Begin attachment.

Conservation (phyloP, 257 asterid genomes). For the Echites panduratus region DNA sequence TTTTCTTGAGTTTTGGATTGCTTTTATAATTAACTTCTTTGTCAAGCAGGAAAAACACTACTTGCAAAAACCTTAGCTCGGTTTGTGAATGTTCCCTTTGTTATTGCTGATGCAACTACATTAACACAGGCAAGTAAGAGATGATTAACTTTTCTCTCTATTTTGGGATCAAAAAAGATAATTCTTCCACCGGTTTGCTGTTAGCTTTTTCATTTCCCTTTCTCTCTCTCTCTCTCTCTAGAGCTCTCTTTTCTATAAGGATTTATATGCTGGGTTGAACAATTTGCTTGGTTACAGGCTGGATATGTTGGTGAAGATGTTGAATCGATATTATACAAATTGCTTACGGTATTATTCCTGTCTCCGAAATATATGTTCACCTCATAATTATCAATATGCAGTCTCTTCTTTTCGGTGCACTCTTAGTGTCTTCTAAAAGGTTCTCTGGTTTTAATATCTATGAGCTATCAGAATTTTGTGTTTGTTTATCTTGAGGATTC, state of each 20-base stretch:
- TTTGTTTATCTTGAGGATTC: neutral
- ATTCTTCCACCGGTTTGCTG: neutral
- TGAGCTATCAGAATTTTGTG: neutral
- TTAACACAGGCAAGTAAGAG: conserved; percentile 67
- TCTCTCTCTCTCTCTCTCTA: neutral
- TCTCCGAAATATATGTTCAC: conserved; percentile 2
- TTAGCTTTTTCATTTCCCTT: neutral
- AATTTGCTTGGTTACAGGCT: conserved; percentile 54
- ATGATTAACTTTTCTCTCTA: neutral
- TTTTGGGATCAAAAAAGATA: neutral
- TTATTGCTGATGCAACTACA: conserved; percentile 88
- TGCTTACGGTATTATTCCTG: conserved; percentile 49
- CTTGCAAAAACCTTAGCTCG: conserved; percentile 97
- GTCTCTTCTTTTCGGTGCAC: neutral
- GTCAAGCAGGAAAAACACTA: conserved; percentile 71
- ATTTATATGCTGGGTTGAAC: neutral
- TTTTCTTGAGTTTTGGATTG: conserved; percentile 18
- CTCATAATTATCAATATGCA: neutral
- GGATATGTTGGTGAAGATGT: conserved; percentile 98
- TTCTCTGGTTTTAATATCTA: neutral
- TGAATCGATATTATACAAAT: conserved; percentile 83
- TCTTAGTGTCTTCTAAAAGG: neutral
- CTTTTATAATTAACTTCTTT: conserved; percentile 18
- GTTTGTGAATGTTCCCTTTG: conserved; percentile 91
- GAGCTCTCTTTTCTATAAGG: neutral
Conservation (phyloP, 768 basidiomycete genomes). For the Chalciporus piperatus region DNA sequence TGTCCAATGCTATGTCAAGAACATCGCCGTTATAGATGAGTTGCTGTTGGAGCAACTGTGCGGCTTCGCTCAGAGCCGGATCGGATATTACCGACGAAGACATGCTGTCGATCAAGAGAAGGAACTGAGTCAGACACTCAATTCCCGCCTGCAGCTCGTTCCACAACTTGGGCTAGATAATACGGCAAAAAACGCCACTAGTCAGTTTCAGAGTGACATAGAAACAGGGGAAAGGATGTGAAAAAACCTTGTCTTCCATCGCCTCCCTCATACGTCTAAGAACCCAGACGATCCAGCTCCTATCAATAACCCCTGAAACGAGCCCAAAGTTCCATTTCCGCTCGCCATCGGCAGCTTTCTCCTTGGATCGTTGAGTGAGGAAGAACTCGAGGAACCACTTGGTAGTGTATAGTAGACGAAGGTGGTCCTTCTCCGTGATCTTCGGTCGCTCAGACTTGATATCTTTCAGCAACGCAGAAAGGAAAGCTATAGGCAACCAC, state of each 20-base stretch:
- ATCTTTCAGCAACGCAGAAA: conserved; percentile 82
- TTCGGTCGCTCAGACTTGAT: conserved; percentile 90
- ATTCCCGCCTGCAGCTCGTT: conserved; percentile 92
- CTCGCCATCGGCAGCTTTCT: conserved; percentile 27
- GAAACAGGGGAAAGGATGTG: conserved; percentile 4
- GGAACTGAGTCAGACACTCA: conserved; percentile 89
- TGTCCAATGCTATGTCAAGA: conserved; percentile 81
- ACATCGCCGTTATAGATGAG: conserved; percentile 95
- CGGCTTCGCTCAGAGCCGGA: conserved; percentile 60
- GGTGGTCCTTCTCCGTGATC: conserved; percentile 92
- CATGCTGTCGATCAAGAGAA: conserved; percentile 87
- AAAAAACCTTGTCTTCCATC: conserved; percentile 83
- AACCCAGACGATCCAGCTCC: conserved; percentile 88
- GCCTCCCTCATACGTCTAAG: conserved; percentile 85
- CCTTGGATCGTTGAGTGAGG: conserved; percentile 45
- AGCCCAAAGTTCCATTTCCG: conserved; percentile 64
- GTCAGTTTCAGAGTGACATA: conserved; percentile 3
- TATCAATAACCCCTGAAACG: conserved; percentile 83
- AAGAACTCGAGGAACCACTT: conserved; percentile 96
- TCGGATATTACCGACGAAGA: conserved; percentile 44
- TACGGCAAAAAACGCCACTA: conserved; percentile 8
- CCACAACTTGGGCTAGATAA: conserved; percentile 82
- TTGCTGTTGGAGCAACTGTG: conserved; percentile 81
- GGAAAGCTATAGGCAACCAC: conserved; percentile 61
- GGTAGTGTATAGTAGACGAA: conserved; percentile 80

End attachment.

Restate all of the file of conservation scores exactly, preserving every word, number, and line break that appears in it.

Conservation (phyloP, 257 asterid genomes). For the Echites panduratus region DNA sequence TTTTCTTGAGTTTTGGATTGCTTTTATAATTAACTTCTTTGTCAAGCAGGAAAAACACTACTTGCAAAAACCTTAGCTCGGTTTGTGAATGTTCCCTTTGTTATTGCTGATGCAACTACATTAACACAGGCAAGTAAGAGATGATTAACTTTTCTCTCTATTTTGGGATCAAAAAAGATAATTCTTCCACCGGTTTGCTGTTAGCTTTTTCATTTCCCTTTCTCTCTCTCTCTCTCTCTAGAGCTCTCTTTTCTATAAGGATTTATATGCTGGGTTGAACAATTTGCTTGGTTACAGGCTGGATATGTTGGTGAAGATGTTGAATCGATATTATACAAATTGCTTACGGTATTATTCCTGTCTCCGAAATATATGTTCACCTCATAATTATCAATATGCAGTCTCTTCTTTTCGGTGCACTCTTAGTGTCTTCTAAAAGGTTCTCTGGTTTTAATATCTATGAGCTATCAGAATTTTGTGTTTGTTTATCTTGAGGATTC, state of each 20-base stretch:
- TTTGTTTATCTTGAGGATTC: neutral
- ATTCTTCCACCGGTTTGCTG: neutral
- TGAGCTATCAGAATTTTGTG: neutral
- TTAACACAGGCAAGTAAGAG: conserved; percentile 67
- TCTCTCTCTCTCTCTCTCTA: neutral
- TCTCCGAAATATATGTTCAC: conserved; percentile 2
- TTAGCTTTTTCATTTCCCTT: neutral
- AATTTGCTTGGTTACAGGCT: conserved; percentile 54
- ATGATTAACTTTTCTCTCTA: neutral
- TTTTGGGATCAAAAAAGATA: neutral
- TTATTGCTGATGCAACTACA: conserved; percentile 88
- TGCTTACGGTATTATTCCTG: conserved; percentile 49
- CTTGCAAAAACCTTAGCTCG: conserved; percentile 97
- GTCTCTTCTTTTCGGTGCAC: neutral
- GTCAAGCAGGAAAAACACTA: conserved; percentile 71
- ATTTATATGCTGGGTTGAAC: neutral
- TTTTCTTGAGTTTTGGATTG: conserved; percentile 18
- CTCATAATTATCAATATGCA: neutral
- GGATATGTTGGTGAAGATGT: conserved; percentile 98
- TTCTCTGGTTTTAATATCTA: neutral
- TGAATCGATATTATACAAAT: conserved; percentile 83
- TCTTAGTGTCTTCTAAAAGG: neutral
- CTTTTATAATTAACTTCTTT: conserved; percentile 18
- GTTTGTGAATGTTCCCTTTG: conserved; percentile 91
- GAGCTCTCTTTTCTATAAGG: neutral
Conservation (phyloP, 768 basidiomycete genomes). For the Chalciporus piperatus region DNA sequence TGTCCAATGCTATGTCAAGAACATCGCCGTTATAGATGAGTTGCTGTTGGAGCAACTGTGCGGCTTCGCTCAGAGCCGGATCGGATATTACCGACGAAGACATGCTGTCGATCAAGAGAAGGAACTGAGTCAGACACTCAATTCCCGCCTGCAGCTCGTTCCACAACTTGGGCTAGATAATACGGCAAAAAACGCCACTAGTCAGTTTCAGAGTGACATAGAAACAGGGGAAAGGATGTGAAAAAACCTTGTCTTCCATCGCCTCCCTCATACGTCTAAGAACCCAGACGATCCAGCTCCTATCAATAACCCCTGAAACGAGCCCAAAGTTCCATTTCCGCTCGCCATCGGCAGCTTTCTCCTTGGATCGTTGAGTGAGGAAGAACTCGAGGAACCACTTGGTAGTGTATAGTAGACGAAGGTGGTCCTTCTCCGTGATCTTCGGTCGCTCAGACTTGATATCTTTCAGCAACGCAGAAAGGAAAGCTATAGGCAACCAC, state of each 20-base stretch:
- ATCTTTCAGCAACGCAGAAA: conserved; percentile 82
- TTCGGTCGCTCAGACTTGAT: conserved; percentile 90
- ATTCCCGCCTGCAGCTCGTT: conserved; percentile 92
- CTCGCCATCGGCAGCTTTCT: conserved; percentile 27
- GAAACAGGGGAAAGGATGTG: conserved; percentile 4
- GGAACTGAGTCAGACACTCA: conserved; percentile 89
- TGTCCAATGCTATGTCAAGA: conserved; percentile 81
- ACATCGCCGTTATAGATGAG: conserved; percentile 95
- CGGCTTCGCTCAGAGCCGGA: conserved; percentile 60
- GGTGGTCCTTCTCCGTGATC: conserved; percentile 92
- CATGCTGTCGATCAAGAGAA: conserved; percentile 87
- AAAAAACCTTGTCTTCCATC: conserved; percentile 83
- AACCCAGACGATCCAGCTCC: conserved; percentile 88
- GCCTCCCTCATACGTCTAAG: conserved; percentile 85
- CCTTGGATCGTTGAGTGAGG: conserved; percentile 45
- AGCCCAAAGTTCCATTTCCG: conserved; percentile 64
- GTCAGTTTCAGAGTGACATA: conserved; percentile 3
- TATCAATAACCCCTGAAACG: conserved; percentile 83
- AAGAACTCGAGGAACCACTT: conserved; percentile 96
- TCGGATATTACCGACGAAGA: conserved; percentile 44
- TACGGCAAAAAACGCCACTA: conserved; percentile 8
- CCACAACTTGGGCTAGATAA: conserved; percentile 82
- TTGCTGTTGGAGCAACTGTG: conserved; percentile 81
- GGAAAGCTATAGGCAACCAC: conserved; percentile 61
- GGTAGTGTATAGTAGACGAA: conserved; percentile 80